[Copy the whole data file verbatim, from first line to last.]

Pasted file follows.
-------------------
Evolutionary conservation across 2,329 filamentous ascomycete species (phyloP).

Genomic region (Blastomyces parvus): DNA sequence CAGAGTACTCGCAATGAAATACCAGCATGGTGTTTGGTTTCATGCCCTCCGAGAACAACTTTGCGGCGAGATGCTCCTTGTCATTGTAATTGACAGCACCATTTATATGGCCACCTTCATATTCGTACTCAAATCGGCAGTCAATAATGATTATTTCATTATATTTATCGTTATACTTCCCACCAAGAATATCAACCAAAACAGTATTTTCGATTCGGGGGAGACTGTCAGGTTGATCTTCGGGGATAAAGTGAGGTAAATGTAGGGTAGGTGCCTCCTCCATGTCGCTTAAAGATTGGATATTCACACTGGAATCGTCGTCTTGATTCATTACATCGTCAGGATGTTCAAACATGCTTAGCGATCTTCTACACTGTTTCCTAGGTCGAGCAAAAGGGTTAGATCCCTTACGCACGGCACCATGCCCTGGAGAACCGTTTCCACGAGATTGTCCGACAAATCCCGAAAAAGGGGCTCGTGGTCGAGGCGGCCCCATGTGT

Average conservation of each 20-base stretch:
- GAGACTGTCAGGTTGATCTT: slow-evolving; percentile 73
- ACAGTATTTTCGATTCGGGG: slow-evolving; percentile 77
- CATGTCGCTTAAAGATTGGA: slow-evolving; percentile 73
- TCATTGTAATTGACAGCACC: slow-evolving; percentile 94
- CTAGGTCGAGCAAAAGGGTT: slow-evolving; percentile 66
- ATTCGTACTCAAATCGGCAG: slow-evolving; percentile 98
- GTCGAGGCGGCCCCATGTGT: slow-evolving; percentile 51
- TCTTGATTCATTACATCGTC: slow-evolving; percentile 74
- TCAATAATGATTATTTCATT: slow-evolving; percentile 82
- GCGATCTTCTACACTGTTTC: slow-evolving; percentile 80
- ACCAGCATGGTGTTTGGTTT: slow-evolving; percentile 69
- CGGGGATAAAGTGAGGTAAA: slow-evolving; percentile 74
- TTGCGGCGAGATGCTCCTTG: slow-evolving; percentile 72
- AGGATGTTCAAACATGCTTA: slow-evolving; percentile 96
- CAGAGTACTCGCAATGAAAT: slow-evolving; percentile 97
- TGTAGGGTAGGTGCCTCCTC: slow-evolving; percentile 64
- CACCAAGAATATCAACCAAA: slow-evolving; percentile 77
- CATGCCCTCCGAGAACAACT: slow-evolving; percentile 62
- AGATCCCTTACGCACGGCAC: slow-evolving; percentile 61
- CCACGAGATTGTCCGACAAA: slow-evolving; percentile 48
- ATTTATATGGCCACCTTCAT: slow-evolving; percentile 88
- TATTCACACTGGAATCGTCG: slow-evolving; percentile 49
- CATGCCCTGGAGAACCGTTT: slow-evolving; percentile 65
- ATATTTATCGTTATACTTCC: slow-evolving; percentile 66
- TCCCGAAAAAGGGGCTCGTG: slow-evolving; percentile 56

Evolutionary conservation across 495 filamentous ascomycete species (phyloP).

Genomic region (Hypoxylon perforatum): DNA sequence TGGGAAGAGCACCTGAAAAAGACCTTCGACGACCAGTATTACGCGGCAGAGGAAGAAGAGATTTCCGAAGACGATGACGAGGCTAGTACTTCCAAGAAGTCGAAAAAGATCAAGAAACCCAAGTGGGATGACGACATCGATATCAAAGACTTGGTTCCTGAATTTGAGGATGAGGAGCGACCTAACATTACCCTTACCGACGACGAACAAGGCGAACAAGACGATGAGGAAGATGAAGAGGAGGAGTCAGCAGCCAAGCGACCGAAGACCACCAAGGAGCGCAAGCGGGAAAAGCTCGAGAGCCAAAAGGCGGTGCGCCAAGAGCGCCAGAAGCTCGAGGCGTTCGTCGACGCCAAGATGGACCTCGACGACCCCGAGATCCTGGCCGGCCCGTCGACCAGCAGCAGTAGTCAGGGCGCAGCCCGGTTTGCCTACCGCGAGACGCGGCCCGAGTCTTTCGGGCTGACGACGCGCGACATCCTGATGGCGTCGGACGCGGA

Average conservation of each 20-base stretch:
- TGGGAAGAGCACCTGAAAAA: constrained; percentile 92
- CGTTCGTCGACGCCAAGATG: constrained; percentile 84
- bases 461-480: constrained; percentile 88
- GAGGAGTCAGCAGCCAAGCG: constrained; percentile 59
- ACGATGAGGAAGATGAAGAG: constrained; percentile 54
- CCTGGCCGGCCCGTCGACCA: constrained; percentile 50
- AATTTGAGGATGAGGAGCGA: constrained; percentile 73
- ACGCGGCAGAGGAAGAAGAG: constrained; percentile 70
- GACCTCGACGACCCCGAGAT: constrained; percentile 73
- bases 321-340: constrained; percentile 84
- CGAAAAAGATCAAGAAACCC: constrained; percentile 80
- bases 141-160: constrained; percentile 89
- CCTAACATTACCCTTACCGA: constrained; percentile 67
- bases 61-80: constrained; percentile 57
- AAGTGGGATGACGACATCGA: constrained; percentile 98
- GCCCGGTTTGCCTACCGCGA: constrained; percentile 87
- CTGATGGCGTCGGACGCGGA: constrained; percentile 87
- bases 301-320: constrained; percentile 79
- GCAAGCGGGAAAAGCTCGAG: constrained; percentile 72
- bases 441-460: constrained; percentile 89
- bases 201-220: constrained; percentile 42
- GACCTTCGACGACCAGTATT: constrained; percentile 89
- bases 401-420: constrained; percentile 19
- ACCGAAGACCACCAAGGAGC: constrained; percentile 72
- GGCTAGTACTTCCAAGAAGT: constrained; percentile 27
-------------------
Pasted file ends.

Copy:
Evolutionary conservation across 2,329 filamentous ascomycete species (phyloP).

Genomic region (Blastomyces parvus): DNA sequence CAGAGTACTCGCAATGAAATACCAGCATGGTGTTTGGTTTCATGCCCTCCGAGAACAACTTTGCGGCGAGATGCTCCTTGTCATTGTAATTGACAGCACCATTTATATGGCCACCTTCATATTCGTACTCAAATCGGCAGTCAATAATGATTATTTCATTATATTTATCGTTATACTTCCCACCAAGAATATCAACCAAAACAGTATTTTCGATTCGGGGGAGACTGTCAGGTTGATCTTCGGGGATAAAGTGAGGTAAATGTAGGGTAGGTGCCTCCTCCATGTCGCTTAAAGATTGGATATTCACACTGGAATCGTCGTCTTGATTCATTACATCGTCAGGATGTTCAAACATGCTTAGCGATCTTCTACACTGTTTCCTAGGTCGAGCAAAAGGGTTAGATCCCTTACGCACGGCACCATGCCCTGGAGAACCGTTTCCACGAGATTGTCCGACAAATCCCGAAAAAGGGGCTCGTGGTCGAGGCGGCCCCATGTGT

Average conservation of each 20-base stretch:
- GAGACTGTCAGGTTGATCTT: slow-evolving; percentile 73
- ACAGTATTTTCGATTCGGGG: slow-evolving; percentile 77
- CATGTCGCTTAAAGATTGGA: slow-evolving; percentile 73
- TCATTGTAATTGACAGCACC: slow-evolving; percentile 94
- CTAGGTCGAGCAAAAGGGTT: slow-evolving; percentile 66
- ATTCGTACTCAAATCGGCAG: slow-evolving; percentile 98
- GTCGAGGCGGCCCCATGTGT: slow-evolving; percentile 51
- TCTTGATTCATTACATCGTC: slow-evolving; percentile 74
- TCAATAATGATTATTTCATT: slow-evolving; percentile 82
- GCGATCTTCTACACTGTTTC: slow-evolving; percentile 80
- ACCAGCATGGTGTTTGGTTT: slow-evolving; percentile 69
- CGGGGATAAAGTGAGGTAAA: slow-evolving; percentile 74
- TTGCGGCGAGATGCTCCTTG: slow-evolving; percentile 72
- AGGATGTTCAAACATGCTTA: slow-evolving; percentile 96
- CAGAGTACTCGCAATGAAAT: slow-evolving; percentile 97
- TGTAGGGTAGGTGCCTCCTC: slow-evolving; percentile 64
- CACCAAGAATATCAACCAAA: slow-evolving; percentile 77
- CATGCCCTCCGAGAACAACT: slow-evolving; percentile 62
- AGATCCCTTACGCACGGCAC: slow-evolving; percentile 61
- CCACGAGATTGTCCGACAAA: slow-evolving; percentile 48
- ATTTATATGGCCACCTTCAT: slow-evolving; percentile 88
- TATTCACACTGGAATCGTCG: slow-evolving; percentile 49
- CATGCCCTGGAGAACCGTTT: slow-evolving; percentile 65
- ATATTTATCGTTATACTTCC: slow-evolving; percentile 66
- TCCCGAAAAAGGGGCTCGTG: slow-evolving; percentile 56

Evolutionary conservation across 495 filamentous ascomycete species (phyloP).

Genomic region (Hypoxylon perforatum): DNA sequence TGGGAAGAGCACCTGAAAAAGACCTTCGACGACCAGTATTACGCGGCAGAGGAAGAAGAGATTTCCGAAGACGATGACGAGGCTAGTACTTCCAAGAAGTCGAAAAAGATCAAGAAACCCAAGTGGGATGACGACATCGATATCAAAGACTTGGTTCCTGAATTTGAGGATGAGGAGCGACCTAACATTACCCTTACCGACGACGAACAAGGCGAACAAGACGATGAGGAAGATGAAGAGGAGGAGTCAGCAGCCAAGCGACCGAAGACCACCAAGGAGCGCAAGCGGGAAAAGCTCGAGAGCCAAAAGGCGGTGCGCCAAGAGCGCCAGAAGCTCGAGGCGTTCGTCGACGCCAAGATGGACCTCGACGACCCCGAGATCCTGGCCGGCCCGTCGACCAGCAGCAGTAGTCAGGGCGCAGCCCGGTTTGCCTACCGCGAGACGCGGCCCGAGTCTTTCGGGCTGACGACGCGCGACATCCTGATGGCGTCGGACGCGGA

Average conservation of each 20-base stretch:
- TGGGAAGAGCACCTGAAAAA: constrained; percentile 92
- CGTTCGTCGACGCCAAGATG: constrained; percentile 84
- bases 461-480: constrained; percentile 88
- GAGGAGTCAGCAGCCAAGCG: constrained; percentile 59
- ACGATGAGGAAGATGAAGAG: constrained; percentile 54
- CCTGGCCGGCCCGTCGACCA: constrained; percentile 50
- AATTTGAGGATGAGGAGCGA: constrained; percentile 73
- ACGCGGCAGAGGAAGAAGAG: constrained; percentile 70
- GACCTCGACGACCCCGAGAT: constrained; percentile 73
- bases 321-340: constrained; percentile 84
- CGAAAAAGATCAAGAAACCC: constrained; percentile 80
- bases 141-160: constrained; percentile 89
- CCTAACATTACCCTTACCGA: constrained; percentile 67
- bases 61-80: constrained; percentile 57
- AAGTGGGATGACGACATCGA: constrained; percentile 98
- GCCCGGTTTGCCTACCGCGA: constrained; percentile 87
- CTGATGGCGTCGGACGCGGA: constrained; percentile 87
- bases 301-320: constrained; percentile 79
- GCAAGCGGGAAAAGCTCGAG: constrained; percentile 72
- bases 441-460: constrained; percentile 89
- bases 201-220: constrained; percentile 42
- GACCTTCGACGACCAGTATT: constrained; percentile 89
- bases 401-420: constrained; percentile 19
- ACCGAAGACCACCAAGGAGC: constrained; percentile 72
- GGCTAGTACTTCCAAGAAGT: constrained; percentile 27